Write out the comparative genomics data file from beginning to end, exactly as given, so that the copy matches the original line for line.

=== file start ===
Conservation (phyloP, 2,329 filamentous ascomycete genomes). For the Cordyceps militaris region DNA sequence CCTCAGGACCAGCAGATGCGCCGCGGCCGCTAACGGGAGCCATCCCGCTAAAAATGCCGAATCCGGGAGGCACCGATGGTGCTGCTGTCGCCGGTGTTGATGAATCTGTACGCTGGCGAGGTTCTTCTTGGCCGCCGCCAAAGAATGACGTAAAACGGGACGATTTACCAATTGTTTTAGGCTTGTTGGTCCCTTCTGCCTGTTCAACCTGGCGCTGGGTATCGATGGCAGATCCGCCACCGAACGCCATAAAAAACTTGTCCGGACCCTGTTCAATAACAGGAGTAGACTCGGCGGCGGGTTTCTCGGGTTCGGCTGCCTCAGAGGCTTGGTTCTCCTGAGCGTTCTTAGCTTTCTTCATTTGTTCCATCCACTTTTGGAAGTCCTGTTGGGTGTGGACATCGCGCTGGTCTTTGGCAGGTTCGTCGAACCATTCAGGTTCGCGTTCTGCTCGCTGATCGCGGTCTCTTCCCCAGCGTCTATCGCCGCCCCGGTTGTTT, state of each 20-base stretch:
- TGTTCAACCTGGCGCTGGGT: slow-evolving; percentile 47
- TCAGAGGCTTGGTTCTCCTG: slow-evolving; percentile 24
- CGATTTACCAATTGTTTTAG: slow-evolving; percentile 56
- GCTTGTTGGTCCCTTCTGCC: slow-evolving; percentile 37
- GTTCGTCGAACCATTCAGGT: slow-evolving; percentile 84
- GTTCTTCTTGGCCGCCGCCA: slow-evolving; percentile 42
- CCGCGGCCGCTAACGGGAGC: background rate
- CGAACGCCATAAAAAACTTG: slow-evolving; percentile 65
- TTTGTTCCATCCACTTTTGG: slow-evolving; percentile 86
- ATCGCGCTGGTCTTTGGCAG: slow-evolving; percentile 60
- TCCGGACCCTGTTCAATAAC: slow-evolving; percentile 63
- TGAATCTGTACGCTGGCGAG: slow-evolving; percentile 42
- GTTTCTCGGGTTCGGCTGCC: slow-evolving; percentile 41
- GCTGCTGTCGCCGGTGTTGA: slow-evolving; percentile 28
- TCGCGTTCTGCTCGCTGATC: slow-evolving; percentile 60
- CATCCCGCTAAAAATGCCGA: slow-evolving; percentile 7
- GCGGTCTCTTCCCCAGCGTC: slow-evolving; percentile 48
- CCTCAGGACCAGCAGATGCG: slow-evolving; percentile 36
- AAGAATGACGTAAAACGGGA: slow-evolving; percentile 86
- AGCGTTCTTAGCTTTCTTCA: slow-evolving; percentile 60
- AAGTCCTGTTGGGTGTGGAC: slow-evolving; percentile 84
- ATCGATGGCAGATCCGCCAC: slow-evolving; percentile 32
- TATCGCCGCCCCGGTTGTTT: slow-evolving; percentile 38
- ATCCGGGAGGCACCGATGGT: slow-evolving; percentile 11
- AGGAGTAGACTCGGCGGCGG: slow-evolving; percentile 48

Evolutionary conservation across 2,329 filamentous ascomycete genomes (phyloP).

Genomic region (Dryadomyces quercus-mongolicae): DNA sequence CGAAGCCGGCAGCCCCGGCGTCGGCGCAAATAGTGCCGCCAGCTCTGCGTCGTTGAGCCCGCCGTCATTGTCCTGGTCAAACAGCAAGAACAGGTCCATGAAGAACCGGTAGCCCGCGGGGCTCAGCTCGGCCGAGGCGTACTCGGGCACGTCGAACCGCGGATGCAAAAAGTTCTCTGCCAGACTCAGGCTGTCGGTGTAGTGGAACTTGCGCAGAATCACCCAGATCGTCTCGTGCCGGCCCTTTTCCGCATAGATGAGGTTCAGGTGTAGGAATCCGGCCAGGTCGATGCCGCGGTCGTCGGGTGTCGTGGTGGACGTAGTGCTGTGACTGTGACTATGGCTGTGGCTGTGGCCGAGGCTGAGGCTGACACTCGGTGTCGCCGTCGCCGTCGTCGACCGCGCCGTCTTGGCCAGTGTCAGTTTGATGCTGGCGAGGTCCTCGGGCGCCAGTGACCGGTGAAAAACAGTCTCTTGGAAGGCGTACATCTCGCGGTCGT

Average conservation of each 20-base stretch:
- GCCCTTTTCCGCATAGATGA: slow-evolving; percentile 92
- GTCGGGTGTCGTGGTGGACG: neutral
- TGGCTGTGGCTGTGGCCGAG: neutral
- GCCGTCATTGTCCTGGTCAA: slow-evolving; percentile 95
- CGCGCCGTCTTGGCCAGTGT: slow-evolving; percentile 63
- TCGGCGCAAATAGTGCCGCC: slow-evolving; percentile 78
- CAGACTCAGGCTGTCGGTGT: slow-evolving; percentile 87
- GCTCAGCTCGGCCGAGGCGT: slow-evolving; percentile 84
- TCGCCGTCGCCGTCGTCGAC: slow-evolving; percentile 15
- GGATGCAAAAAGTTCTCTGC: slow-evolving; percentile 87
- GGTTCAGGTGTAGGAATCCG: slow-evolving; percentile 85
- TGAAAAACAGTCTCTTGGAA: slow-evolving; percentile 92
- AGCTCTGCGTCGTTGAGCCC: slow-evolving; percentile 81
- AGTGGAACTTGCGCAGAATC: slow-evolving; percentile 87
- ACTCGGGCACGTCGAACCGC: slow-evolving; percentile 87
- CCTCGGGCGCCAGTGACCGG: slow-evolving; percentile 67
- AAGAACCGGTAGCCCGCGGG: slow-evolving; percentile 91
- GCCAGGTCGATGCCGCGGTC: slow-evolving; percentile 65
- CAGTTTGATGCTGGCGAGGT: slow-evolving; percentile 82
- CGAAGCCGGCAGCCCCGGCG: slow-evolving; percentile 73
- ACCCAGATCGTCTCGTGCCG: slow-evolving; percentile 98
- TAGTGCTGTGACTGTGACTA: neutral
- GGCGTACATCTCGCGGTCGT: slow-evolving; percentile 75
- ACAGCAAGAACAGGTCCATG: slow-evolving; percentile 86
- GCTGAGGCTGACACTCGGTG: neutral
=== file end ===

Conservation (phyloP, 2,329 filamentous ascomycete genomes). For the Cordyceps militaris region DNA sequence CCTCAGGACCAGCAGATGCGCCGCGGCCGCTAACGGGAGCCATCCCGCTAAAAATGCCGAATCCGGGAGGCACCGATGGTGCTGCTGTCGCCGGTGTTGATGAATCTGTACGCTGGCGAGGTTCTTCTTGGCCGCCGCCAAAGAATGACGTAAAACGGGACGATTTACCAATTGTTTTAGGCTTGTTGGTCCCTTCTGCCTGTTCAACCTGGCGCTGGGTATCGATGGCAGATCCGCCACCGAACGCCATAAAAAACTTGTCCGGACCCTGTTCAATAACAGGAGTAGACTCGGCGGCGGGTTTCTCGGGTTCGGCTGCCTCAGAGGCTTGGTTCTCCTGAGCGTTCTTAGCTTTCTTCATTTGTTCCATCCACTTTTGGAAGTCCTGTTGGGTGTGGACATCGCGCTGGTCTTTGGCAGGTTCGTCGAACCATTCAGGTTCGCGTTCTGCTCGCTGATCGCGGTCTCTTCCCCAGCGTCTATCGCCGCCCCGGTTGTTT, state of each 20-base stretch:
- TGTTCAACCTGGCGCTGGGT: slow-evolving; percentile 47
- TCAGAGGCTTGGTTCTCCTG: slow-evolving; percentile 24
- CGATTTACCAATTGTTTTAG: slow-evolving; percentile 56
- GCTTGTTGGTCCCTTCTGCC: slow-evolving; percentile 37
- GTTCGTCGAACCATTCAGGT: slow-evolving; percentile 84
- GTTCTTCTTGGCCGCCGCCA: slow-evolving; percentile 42
- CCGCGGCCGCTAACGGGAGC: background rate
- CGAACGCCATAAAAAACTTG: slow-evolving; percentile 65
- TTTGTTCCATCCACTTTTGG: slow-evolving; percentile 86
- ATCGCGCTGGTCTTTGGCAG: slow-evolving; percentile 60
- TCCGGACCCTGTTCAATAAC: slow-evolving; percentile 63
- TGAATCTGTACGCTGGCGAG: slow-evolving; percentile 42
- GTTTCTCGGGTTCGGCTGCC: slow-evolving; percentile 41
- GCTGCTGTCGCCGGTGTTGA: slow-evolving; percentile 28
- TCGCGTTCTGCTCGCTGATC: slow-evolving; percentile 60
- CATCCCGCTAAAAATGCCGA: slow-evolving; percentile 7
- GCGGTCTCTTCCCCAGCGTC: slow-evolving; percentile 48
- CCTCAGGACCAGCAGATGCG: slow-evolving; percentile 36
- AAGAATGACGTAAAACGGGA: slow-evolving; percentile 86
- AGCGTTCTTAGCTTTCTTCA: slow-evolving; percentile 60
- AAGTCCTGTTGGGTGTGGAC: slow-evolving; percentile 84
- ATCGATGGCAGATCCGCCAC: slow-evolving; percentile 32
- TATCGCCGCCCCGGTTGTTT: slow-evolving; percentile 38
- ATCCGGGAGGCACCGATGGT: slow-evolving; percentile 11
- AGGAGTAGACTCGGCGGCGG: slow-evolving; percentile 48

Evolutionary conservation across 2,329 filamentous ascomycete genomes (phyloP).

Genomic region (Dryadomyces quercus-mongolicae): DNA sequence CGAAGCCGGCAGCCCCGGCGTCGGCGCAAATAGTGCCGCCAGCTCTGCGTCGTTGAGCCCGCCGTCATTGTCCTGGTCAAACAGCAAGAACAGGTCCATGAAGAACCGGTAGCCCGCGGGGCTCAGCTCGGCCGAGGCGTACTCGGGCACGTCGAACCGCGGATGCAAAAAGTTCTCTGCCAGACTCAGGCTGTCGGTGTAGTGGAACTTGCGCAGAATCACCCAGATCGTCTCGTGCCGGCCCTTTTCCGCATAGATGAGGTTCAGGTGTAGGAATCCGGCCAGGTCGATGCCGCGGTCGTCGGGTGTCGTGGTGGACGTAGTGCTGTGACTGTGACTATGGCTGTGGCTGTGGCCGAGGCTGAGGCTGACACTCGGTGTCGCCGTCGCCGTCGTCGACCGCGCCGTCTTGGCCAGTGTCAGTTTGATGCTGGCGAGGTCCTCGGGCGCCAGTGACCGGTGAAAAACAGTCTCTTGGAAGGCGTACATCTCGCGGTCGT

Average conservation of each 20-base stretch:
- GCCCTTTTCCGCATAGATGA: slow-evolving; percentile 92
- GTCGGGTGTCGTGGTGGACG: neutral
- TGGCTGTGGCTGTGGCCGAG: neutral
- GCCGTCATTGTCCTGGTCAA: slow-evolving; percentile 95
- CGCGCCGTCTTGGCCAGTGT: slow-evolving; percentile 63
- TCGGCGCAAATAGTGCCGCC: slow-evolving; percentile 78
- CAGACTCAGGCTGTCGGTGT: slow-evolving; percentile 87
- GCTCAGCTCGGCCGAGGCGT: slow-evolving; percentile 84
- TCGCCGTCGCCGTCGTCGAC: slow-evolving; percentile 15
- GGATGCAAAAAGTTCTCTGC: slow-evolving; percentile 87
- GGTTCAGGTGTAGGAATCCG: slow-evolving; percentile 85
- TGAAAAACAGTCTCTTGGAA: slow-evolving; percentile 92
- AGCTCTGCGTCGTTGAGCCC: slow-evolving; percentile 81
- AGTGGAACTTGCGCAGAATC: slow-evolving; percentile 87
- ACTCGGGCACGTCGAACCGC: slow-evolving; percentile 87
- CCTCGGGCGCCAGTGACCGG: slow-evolving; percentile 67
- AAGAACCGGTAGCCCGCGGG: slow-evolving; percentile 91
- GCCAGGTCGATGCCGCGGTC: slow-evolving; percentile 65
- CAGTTTGATGCTGGCGAGGT: slow-evolving; percentile 82
- CGAAGCCGGCAGCCCCGGCG: slow-evolving; percentile 73
- ACCCAGATCGTCTCGTGCCG: slow-evolving; percentile 98
- TAGTGCTGTGACTGTGACTA: neutral
- GGCGTACATCTCGCGGTCGT: slow-evolving; percentile 75
- ACAGCAAGAACAGGTCCATG: slow-evolving; percentile 86
- GCTGAGGCTGACACTCGGTG: neutral